Lancaster admits try-scoring concern
March 12, 2013
Toby Flood backed himself to score the try against Italy but was eventually held up © Getty Images
England coach Stuart Lancaster has conceded that he is concerned by his team's inability to turn territory and possession into tries.
England have scored just once since their four-try victory over Scotland in round one and despite many tipping Lancaster's men to roll over Italy at the weekend, they had to rely on the boot of Toby Flood to guide them to their 18-11 triumph.
Chris Ashton has come in for some criticism after his return of just two tries in 16 Tests, but Lancaster was quick to emphasise that the flyer is not being given any special treatment despite calls from some corners for the England winger to be dropped ahead of their Grand Slam showdown with Wales on Saturday.
"I don't think Chris has been given any special favours," Lancaster told reporters on Monday. "I don't buy the fact that he is badly out of form. No player had an error-free game on Sunday. Chris did what Chris does well and got into a position where a tip-on pass from Mike Brown would have seen him in under the posts.
"Most wingers would not get themselves in positions to do those things. He didn't quite get across the line but sometimes it is not his fault."
But while he has lent his backing to Ashton, Lancaster admits their attack needs re-focussing. Lancaster added: "We certainly did dip in effectiveness at the weekend but we did create opportunities. Finishing is the issue."
England are currently sweating on the fitness of Geoff Parling, Joe Launchbury and Courtney Lawes ahead of their trip to Cardiff while Owen Farrell is set to wrestle the fly-half berth back from Toby Flood. Ben Youngs may well start at scrum-half in place of Danny Care and the Leicester man insists that England have come on leaps and bounds since their final day loss to Ireland in 2011.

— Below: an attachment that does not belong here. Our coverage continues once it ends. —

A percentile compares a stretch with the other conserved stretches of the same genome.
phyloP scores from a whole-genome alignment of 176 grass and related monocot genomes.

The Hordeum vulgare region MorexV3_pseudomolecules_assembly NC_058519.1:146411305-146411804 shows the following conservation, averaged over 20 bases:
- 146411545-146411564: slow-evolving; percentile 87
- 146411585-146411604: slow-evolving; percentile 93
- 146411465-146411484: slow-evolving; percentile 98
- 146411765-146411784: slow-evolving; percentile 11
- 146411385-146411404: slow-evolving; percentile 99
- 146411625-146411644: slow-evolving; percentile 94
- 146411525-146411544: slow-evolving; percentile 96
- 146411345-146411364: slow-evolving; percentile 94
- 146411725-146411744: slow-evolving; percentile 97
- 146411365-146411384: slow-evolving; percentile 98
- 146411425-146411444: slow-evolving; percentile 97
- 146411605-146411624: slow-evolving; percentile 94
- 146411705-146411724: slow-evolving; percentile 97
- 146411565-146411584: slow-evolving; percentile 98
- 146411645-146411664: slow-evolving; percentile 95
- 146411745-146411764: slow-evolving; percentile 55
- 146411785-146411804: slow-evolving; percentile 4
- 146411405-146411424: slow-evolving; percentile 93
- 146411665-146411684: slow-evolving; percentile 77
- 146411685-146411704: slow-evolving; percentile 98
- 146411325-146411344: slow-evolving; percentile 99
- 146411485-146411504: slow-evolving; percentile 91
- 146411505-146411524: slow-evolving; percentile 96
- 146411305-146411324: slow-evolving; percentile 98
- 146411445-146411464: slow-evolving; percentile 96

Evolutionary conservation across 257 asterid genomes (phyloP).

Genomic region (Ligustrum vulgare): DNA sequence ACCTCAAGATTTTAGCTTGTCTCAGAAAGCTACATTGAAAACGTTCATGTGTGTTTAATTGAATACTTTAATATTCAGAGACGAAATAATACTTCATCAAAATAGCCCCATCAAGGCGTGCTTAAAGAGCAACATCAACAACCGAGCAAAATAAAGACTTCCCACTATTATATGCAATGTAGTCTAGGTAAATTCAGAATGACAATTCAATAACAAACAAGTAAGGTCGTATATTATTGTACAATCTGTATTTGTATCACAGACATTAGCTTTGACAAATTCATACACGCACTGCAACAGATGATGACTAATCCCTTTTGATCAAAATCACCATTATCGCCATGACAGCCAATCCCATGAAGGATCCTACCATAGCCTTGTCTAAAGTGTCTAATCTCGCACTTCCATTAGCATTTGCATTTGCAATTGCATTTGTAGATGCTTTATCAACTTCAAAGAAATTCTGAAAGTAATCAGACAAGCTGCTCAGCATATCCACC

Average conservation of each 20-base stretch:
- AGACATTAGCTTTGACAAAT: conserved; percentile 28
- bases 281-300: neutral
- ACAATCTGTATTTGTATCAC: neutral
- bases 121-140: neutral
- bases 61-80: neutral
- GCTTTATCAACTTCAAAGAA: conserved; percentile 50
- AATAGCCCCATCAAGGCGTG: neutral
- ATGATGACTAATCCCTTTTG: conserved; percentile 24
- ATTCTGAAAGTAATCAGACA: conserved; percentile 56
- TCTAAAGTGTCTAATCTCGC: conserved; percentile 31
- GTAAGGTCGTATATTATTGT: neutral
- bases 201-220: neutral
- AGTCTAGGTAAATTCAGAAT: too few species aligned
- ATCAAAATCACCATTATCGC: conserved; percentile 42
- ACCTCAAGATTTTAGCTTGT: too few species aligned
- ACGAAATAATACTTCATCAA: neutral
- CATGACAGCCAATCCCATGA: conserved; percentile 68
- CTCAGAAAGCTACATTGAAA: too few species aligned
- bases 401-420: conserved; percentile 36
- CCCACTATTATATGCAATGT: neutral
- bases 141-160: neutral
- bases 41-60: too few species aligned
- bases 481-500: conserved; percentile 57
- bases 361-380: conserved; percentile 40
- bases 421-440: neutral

Martin Johnson's side were gunning for the clean sweep when they travelled to Dublin but they fell 24-8 and Youngs is adamant that England are in a better position now than they were two years ago. "There was more experience in the side two years ago, but the group we have now is more of a collective - we're all in it together," Youngs said. "There's a huge culture and ethos within the team that often steers you through. It's completely different to two years ago.
"I'd definitely rather be in the position we are now than two years ago. We're in a stronger position now. There are a lot of guys who haven't experienced this type of match yet, which is probably a good thing.
"They're at a good age when youth takes over, so you don't worry about it too much. Those of us who played against Ireland learnt a huge amount. Firstly, you need to make sure you don't get ahead of yourselves.
"You must also peak at the right time and don't let the occasion get to you. It's just about going out and winning, not playing with a particular style or scoring loads of tries. If you're presented with any opportunities you must take them because it will be fine margins and that's one of the key lessons we learnt from 2011."
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